V O T E !

September 12, 1994

For Maryland's 677,000 Republicans and 1,426,000 Democrats, tomorrow is a big day. Only once every four years do voters get to pass judgment on so many local officeholders and candidates running in party primaries. Now is the time to be heard.

For anyone reading this editorial, your appearance at the designated polling place is a responsibility that should not be ignored. There's no excuse. Democracy works well only when citizens wield the power of the ballot box. That applies to other adult family members, too.

Gene Raynor, the state administrator of election laws, predicts a 40 percent turnout -- about average for a non-presidential election in Maryland. That would mean over 1.2 million registered voters will stay at home. They will become part of the problem rather than part of the solution. Even more to the point: why register to vote if you don't avail yourself of that opportunity?

Marylanders love to complain about their local, state and federal officeholders. Many of them are clearly unhappy about what's going on in legislatures and in executive offices. Yet now is the chance to do something about it. Vote! Make your feelings known. If you like your representatives, support them. If you want a change, vote for it. The list of nominees for the November general election will depend on how you cast your ballot.

Does your vote matter? You'd better believe it. Four years ago, Baltimore City Sen. John A. Pica got 43 more votes than his Democratic primary opponent. Eastern Shore Del. C. Ronald Franks (running this time for U.S. Senate) won his Republican primary by 21 votes. Baltimore County Del. John S. Arnick won his Democratic primary race by a mere 6 votes. The candidates aren't kidding when they remind you, "Every vote counts."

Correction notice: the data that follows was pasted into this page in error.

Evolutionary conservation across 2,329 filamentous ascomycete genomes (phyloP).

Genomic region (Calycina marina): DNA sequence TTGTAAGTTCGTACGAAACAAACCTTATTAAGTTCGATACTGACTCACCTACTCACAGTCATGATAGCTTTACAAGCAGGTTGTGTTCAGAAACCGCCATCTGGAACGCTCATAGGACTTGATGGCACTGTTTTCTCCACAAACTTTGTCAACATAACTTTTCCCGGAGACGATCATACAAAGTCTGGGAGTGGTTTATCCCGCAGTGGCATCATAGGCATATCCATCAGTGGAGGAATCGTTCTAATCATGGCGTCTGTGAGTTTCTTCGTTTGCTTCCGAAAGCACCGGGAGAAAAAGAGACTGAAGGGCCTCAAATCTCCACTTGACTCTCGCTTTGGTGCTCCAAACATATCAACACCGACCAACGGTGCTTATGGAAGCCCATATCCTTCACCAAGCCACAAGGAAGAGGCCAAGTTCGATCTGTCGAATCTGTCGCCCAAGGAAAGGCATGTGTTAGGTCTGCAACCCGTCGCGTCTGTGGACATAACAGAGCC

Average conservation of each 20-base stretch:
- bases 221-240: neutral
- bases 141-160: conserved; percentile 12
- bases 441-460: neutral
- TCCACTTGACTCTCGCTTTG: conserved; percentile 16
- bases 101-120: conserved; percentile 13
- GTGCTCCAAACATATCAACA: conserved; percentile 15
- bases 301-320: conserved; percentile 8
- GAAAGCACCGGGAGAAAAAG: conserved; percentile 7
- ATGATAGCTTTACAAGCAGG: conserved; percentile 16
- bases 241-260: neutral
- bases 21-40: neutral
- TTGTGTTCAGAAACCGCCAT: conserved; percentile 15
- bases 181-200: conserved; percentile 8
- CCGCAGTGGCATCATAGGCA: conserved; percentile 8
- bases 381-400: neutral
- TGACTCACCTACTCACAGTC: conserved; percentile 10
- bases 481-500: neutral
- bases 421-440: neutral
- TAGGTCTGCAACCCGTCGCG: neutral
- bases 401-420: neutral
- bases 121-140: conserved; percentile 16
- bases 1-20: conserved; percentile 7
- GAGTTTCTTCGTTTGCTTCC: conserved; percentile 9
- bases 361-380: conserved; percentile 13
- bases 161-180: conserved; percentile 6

With an open gubernatorial seat for the first time in eight years, the party campaigns for the top state offices have been intense. Most encouraging has been the heated fight for the Republican nomination for governor. It's a sign of the long-awaited revival of the state GOP. If a heavier-than-expected Republican vote takes place, party leaders will be thrilled. A vibrant two-party system in Maryland benefits every concerned citizen.

The polls open at 7 a.m. tomorrow. Don't forget. They close at 8 p.m. If you're confused about where you vote, call the local election board. If you need a ride to the polls, call any of the candidates in your area: they'll be happy to make sure you get a chance to vote.

Casting your ballot is perhaps the most important contribution you can make in this democracy. Don't lose the chance to make a difference.

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